A final thought—-don’t start a writers’ group. Join one. Your goal isn’t to start and run a successful writers’ group. That’s a skill you can develop later. For now you need to write.

For Beginning Writers – Should I Show Anyone My Writing?

The answer is yes, absolutely. In order to progress in your craft you will have to ask others for feedback. But be picky. (Of course you can show your writing to your mom and your spouse but these aren’t likely your sources of expert constructive feedback.)

There are two types of people you’ll want to share your writing with: readers and writers. 

Select three people who are readers, people who read A LOT, preferably in your genre. Now find three writers. Ideally, you’re already part of a writers’ group. If so, focus on them. If not, look for local authors with a few publishing credits. Take their classes at the local writers’ center. Read their books, reach out to them. Most of them would be happy to take a look at a reader’s work and provide some hard-earned advice.

Share your work with folks from these two groups, a few at a time. Ask them for specifics on your work. What you’ll have in the end is expert reader and experienced writer advice on your work, constructive criticism you can use to continue to propel your drafts forward.

For Beginning Writers – My Writing is Awful!

Of course it is. So is mine. This might be a great time to purchase a copy of Anne Lamott’s Bird By Bird and read her third chapter about terrible first drafts. And then read the rest of the book.

All writing starts with junk, stuff no one will ever see. No matter how accomplished a writer is, their early drafts are awful. We have to write the junk to get to the good stuff. This is the only way good writing occurs. Quality comes of quantity. 

Learning to write is just like learning to play the piano or learning French. You don’t play Tchaikovsky’s Piano Concerto No. 1, Op. 23 in your first six months of lessons. And you don’t read Les Miserables in the original language in the first few weeks. What you’re perceiving as failure is actually great news. You have a bunch of bad writing! This is iron-clad evidence of progress!

For Beginning Writers – How to Keep Writing

You’ve written every day for two weeks, 30 minutes each day. You’re on a roll. You’ve moved from your notebook to your laptop. You’ve also moved from writing miscellany toward the idea you had in the beginning. You’ll find your own way, but here’s how I manage the work.

  1. Write as much as you can of the story, personal essay, poem. Write your ideas about the piece. This is called metawriting. Write all your thoughts––interesting and boring alike. Get them all down on that screen.
  2. Once you’ve written all you can, print what you have.
  3. Take your pencil and hand-edit the printout. Sit with it, read it, mark it up with new ideas or thoughts that come of what you see. Take your time. Go over it a half-dozen times. Carry it with you for a few days.
  4. Sit back down at your device and start over. Rekey the piece from scratch. You’ll find that soon you’ll not be looking at what you’re rekeying. A new idea will have come and you’ll be running with that. Then you’ll return and continue rekeying your hand-edited draft.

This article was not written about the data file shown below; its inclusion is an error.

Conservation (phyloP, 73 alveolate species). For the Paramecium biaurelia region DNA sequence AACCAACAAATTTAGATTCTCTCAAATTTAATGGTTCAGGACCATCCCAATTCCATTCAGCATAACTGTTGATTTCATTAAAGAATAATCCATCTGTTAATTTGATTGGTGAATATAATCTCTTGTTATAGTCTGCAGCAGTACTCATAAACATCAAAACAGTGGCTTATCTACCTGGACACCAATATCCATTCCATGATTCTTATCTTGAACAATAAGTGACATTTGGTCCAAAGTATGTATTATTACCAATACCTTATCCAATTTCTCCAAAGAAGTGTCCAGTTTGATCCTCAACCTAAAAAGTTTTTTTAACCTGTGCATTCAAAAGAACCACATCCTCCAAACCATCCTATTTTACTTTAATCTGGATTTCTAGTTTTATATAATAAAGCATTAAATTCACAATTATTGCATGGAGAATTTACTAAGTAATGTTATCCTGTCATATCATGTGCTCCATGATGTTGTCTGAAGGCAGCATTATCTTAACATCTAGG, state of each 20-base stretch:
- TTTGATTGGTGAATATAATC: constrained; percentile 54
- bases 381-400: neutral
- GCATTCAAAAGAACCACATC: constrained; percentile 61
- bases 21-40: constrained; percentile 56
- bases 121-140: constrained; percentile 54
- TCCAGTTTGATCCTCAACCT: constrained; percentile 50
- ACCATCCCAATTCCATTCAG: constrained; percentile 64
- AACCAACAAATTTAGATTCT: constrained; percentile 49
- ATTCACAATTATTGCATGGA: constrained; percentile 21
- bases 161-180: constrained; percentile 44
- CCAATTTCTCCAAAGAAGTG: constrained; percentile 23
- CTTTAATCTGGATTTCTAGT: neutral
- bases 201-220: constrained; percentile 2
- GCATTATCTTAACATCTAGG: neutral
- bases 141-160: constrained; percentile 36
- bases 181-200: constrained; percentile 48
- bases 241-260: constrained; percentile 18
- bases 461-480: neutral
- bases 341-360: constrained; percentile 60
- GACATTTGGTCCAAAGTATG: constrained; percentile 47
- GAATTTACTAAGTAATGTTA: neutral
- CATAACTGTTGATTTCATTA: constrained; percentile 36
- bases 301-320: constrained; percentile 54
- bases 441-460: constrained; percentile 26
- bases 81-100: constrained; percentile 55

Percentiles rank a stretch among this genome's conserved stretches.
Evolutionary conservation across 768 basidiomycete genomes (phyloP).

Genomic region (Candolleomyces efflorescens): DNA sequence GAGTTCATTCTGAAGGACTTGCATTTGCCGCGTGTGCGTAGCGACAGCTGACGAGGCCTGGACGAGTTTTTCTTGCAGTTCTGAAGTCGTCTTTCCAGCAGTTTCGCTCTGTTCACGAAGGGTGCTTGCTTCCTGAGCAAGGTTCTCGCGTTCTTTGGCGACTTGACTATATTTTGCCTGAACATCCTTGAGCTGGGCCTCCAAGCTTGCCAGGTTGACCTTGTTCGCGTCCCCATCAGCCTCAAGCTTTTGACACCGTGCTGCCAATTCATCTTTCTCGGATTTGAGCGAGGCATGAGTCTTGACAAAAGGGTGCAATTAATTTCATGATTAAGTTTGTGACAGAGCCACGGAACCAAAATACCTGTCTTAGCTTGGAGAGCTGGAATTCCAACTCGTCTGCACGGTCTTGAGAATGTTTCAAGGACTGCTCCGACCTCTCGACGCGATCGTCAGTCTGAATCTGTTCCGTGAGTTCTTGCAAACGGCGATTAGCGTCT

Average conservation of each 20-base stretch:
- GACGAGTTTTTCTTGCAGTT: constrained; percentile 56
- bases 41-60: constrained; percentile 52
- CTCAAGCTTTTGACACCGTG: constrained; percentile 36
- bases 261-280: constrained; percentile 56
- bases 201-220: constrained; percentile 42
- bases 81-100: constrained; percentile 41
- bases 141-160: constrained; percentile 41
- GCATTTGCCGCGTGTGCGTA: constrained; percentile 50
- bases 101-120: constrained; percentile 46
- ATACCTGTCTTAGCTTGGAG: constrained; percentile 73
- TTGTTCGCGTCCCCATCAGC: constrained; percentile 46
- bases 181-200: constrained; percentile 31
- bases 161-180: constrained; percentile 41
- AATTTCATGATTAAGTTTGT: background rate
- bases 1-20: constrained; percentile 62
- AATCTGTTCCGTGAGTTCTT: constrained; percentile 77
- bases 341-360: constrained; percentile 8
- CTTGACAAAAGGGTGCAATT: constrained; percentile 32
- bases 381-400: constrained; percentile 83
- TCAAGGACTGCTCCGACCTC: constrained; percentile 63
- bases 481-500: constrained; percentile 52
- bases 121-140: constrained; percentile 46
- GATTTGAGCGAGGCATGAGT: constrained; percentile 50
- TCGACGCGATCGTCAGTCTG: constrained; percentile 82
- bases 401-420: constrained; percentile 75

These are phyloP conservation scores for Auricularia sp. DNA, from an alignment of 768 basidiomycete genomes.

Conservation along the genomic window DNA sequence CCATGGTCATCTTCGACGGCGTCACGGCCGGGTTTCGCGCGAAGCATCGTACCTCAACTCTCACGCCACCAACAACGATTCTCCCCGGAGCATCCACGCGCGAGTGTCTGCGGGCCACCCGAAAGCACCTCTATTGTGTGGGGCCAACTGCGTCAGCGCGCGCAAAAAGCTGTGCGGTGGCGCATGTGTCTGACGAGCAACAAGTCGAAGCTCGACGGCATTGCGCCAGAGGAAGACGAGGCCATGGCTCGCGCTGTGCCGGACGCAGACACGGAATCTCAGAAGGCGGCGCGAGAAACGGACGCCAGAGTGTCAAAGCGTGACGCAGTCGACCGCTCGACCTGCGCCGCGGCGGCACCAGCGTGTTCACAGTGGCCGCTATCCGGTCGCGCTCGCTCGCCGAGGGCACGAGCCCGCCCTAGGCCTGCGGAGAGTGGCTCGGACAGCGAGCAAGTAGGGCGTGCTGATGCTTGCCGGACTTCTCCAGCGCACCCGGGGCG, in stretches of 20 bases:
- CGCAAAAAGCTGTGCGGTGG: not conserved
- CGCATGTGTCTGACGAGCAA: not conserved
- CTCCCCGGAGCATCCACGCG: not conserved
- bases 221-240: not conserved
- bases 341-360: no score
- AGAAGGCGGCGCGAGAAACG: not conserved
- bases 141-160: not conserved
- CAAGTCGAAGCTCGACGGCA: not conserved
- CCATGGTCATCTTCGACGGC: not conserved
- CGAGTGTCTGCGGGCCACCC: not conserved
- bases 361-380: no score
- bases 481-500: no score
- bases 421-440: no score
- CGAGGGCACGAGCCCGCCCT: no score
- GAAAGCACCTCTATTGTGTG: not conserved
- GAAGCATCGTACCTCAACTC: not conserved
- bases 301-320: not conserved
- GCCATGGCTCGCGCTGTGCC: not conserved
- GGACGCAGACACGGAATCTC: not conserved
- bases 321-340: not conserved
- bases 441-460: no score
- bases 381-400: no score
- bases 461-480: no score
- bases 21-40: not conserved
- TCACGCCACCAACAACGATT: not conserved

5. Repeat steps 2-4. Now you have multiple, progressively more developed drafts of your piece.

This process sounds inefficient but it’s actually highly efficient. It moves a piece forward.

For Beginning Writers – How to Start?

You desire to write. You have a story to tell. How do you start? 

I’ll tell you how I started.

  1. Go get a notebook and a pencil. I like a pencil because I can hear the words hitting the page. This is gratifying. 
  2. Sit down in a place void of distractions. You know what this looks like for you.
  3. Set a timer for thirty minutes. There’s a timer on your phone. Or ask Alexa to set one. Or use your grandmother’s old Sunbeam wind-up timer. 
  4. Write. It doesn’t matter what you write. The goal is not productivity but habit. Write your grocery list, the contents of your closet, the colors in a 64-count box of Crayolas. Or write that story your uncle used to tell at every family picnic, the one about the guy who got in a car crash, was thrown from his car and landed on his feet.
  5. When the timer sounds, stop. Put down your pencil.

Go about your day. You’ve written. The goal has been accomplished––to begin the habit of writing every day. Tomorrow you will do the same thing. And you will find, if you do this each day, you’ll have no shortage of things to write about. You’ll spend the time developing what you wrote the day before or starting something new. The ideas will flow. Your job is to simply show up.

Solely for the Writer’s Use

Earlier this week I was working on the second draft of a chapter of a manuscript. As I wrote I inserted bits right into the text [THAT LOOKED LIKE THIS. NOTES ABOUT THE DRAFT FOR RESEARCH OR FOR THE NEXT DRAFT].

This has been a long-standing habit for me in early drafts, but this time, as I did it, I had a realization. An aspect of the writing process crystalized for me, as it occasionally does.

Our tendency is to think early and often of the reader and to try to make a piece take shape as soon as possible, to take a form that will entice a reader. While noble, I think this is an error and a risk to the process.

The first three drafts of any piece of writing are strictly for the writer. Solely for the writer’s use. These early drafts teach the writer what the piece needs, what form it is to become, what elements need to be included––and what elements need to be excluded.

It is not until the fourth or fifth draft that the writer should begin to consider the contract with a reader. Not until this point, as these later drafts are created, is the piece starting to stand on its own. Only then is it capable of withstanding the scrutiny necessary to bring it before a reader. Only then does the writer understand it well enough to invite the reader to collaborate.